A panel is recommending Michigan restore the pay of statewide elected officials to levels that were in place before a 10 percent cut was imposed in 2010.
The State Officers Compensation Commission said Friday the governor, lieutenant governor, attorney general and secretary of state should receive 10 percent pay hikes. It also said Supreme Court justices should receive their first raise since 2002.
Pay levels ultimately are set by the Legislature, which has been reluctant to vote for pay hikes and previously cut the pay of legislators and others during the economic downturn.
The commission, which meets every two years, says pay should be boosted to attract quality public servants. It did not recommend a pay hike for legislators.
"I don't think it's right. It shouldn't happen, not at this point," said Larry Popowiecki, resident. "Unless I see any improvement in our roads and what have you, I don't think there should be any raises."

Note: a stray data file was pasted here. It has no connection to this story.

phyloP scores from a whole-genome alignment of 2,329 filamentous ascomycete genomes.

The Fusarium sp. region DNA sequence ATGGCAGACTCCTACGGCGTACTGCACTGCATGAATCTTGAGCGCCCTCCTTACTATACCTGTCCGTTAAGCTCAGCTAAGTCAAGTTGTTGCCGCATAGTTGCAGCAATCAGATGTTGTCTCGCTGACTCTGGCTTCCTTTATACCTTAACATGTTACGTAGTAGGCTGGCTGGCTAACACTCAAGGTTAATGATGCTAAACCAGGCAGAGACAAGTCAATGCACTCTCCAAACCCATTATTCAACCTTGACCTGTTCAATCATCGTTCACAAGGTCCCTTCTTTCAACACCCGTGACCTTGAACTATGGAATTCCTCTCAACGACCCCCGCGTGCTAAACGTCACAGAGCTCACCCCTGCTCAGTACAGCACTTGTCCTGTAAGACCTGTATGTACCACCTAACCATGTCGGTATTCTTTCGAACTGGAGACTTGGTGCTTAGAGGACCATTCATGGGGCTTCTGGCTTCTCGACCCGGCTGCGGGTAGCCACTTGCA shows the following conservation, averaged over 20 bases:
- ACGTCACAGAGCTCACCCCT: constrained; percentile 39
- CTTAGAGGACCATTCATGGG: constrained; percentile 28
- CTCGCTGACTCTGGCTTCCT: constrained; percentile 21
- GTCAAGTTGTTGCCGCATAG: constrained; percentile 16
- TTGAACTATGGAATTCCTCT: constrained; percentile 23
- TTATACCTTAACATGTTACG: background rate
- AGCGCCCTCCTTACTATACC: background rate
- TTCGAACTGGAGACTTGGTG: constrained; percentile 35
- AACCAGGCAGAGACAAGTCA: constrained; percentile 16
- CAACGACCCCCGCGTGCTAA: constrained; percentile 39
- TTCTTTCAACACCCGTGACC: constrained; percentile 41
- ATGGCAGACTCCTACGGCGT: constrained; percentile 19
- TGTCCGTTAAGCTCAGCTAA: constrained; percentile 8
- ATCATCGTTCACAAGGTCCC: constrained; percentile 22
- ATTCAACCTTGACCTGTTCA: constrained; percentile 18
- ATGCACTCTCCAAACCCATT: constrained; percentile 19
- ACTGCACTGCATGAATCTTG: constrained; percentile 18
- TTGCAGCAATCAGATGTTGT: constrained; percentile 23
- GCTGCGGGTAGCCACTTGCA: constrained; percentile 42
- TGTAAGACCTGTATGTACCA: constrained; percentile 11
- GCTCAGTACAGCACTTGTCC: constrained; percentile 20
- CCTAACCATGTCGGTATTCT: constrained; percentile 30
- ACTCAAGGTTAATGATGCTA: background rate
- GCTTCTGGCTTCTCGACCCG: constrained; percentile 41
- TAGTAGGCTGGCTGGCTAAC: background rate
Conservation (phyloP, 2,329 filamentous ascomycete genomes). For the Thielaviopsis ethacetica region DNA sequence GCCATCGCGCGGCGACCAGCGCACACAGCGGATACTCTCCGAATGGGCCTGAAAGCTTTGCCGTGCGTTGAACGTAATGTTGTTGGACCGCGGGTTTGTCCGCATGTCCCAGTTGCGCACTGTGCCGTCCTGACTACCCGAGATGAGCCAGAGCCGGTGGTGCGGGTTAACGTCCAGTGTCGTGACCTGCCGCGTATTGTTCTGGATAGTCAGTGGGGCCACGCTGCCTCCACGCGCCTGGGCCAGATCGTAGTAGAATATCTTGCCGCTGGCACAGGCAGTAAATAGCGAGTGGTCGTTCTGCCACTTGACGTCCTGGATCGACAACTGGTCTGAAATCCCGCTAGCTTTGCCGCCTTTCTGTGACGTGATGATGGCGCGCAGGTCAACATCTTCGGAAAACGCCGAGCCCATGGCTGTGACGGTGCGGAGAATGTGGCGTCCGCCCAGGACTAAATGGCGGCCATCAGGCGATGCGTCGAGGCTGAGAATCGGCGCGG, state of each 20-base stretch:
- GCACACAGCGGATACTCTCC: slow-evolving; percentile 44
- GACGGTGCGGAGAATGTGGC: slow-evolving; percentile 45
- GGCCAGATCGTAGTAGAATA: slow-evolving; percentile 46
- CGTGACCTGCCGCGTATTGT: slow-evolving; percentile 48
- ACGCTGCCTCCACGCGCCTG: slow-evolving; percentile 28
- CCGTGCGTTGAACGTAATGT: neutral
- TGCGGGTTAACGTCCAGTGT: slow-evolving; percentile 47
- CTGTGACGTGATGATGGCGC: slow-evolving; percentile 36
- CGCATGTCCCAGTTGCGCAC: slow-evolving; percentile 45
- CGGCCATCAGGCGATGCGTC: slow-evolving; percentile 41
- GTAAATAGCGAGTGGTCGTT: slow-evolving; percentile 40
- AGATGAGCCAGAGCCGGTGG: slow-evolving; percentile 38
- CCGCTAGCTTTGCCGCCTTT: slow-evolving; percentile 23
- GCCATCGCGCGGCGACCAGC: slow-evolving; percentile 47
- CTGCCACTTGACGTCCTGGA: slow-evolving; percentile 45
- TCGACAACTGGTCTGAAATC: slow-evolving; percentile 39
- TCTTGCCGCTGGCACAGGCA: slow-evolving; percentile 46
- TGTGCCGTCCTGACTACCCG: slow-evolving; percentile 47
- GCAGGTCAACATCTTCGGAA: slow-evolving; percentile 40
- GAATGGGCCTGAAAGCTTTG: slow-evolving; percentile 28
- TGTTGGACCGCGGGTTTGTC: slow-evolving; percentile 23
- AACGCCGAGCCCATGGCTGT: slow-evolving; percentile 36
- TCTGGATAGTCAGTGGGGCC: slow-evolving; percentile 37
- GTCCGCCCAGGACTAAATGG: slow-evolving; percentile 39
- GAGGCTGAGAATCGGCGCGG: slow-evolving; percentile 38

That mind set was shared by business owner Paul Rigda.
"I just don't think it's right when they do not want to give other people a raise, but they want one themselves," Rigda said.
The commission said since the economy has bounced back, now is the right time for the 10 percent increase. They said it would make up for cuts that happened back in 2010.
Rigda said he thinks there are other places the money could go.
"How about fixing some of the infrastructure? The bridges, the roads, the buildings. A lot of needy people that need this rather than them. They're already very rich millionaires," Rigda said.
It would be the first raise in 10 years for many officials, but Rigda is still not changing his mind.
"Not at all because there's facts like show that the common person has not had a raise in 21 years," Rigda said.
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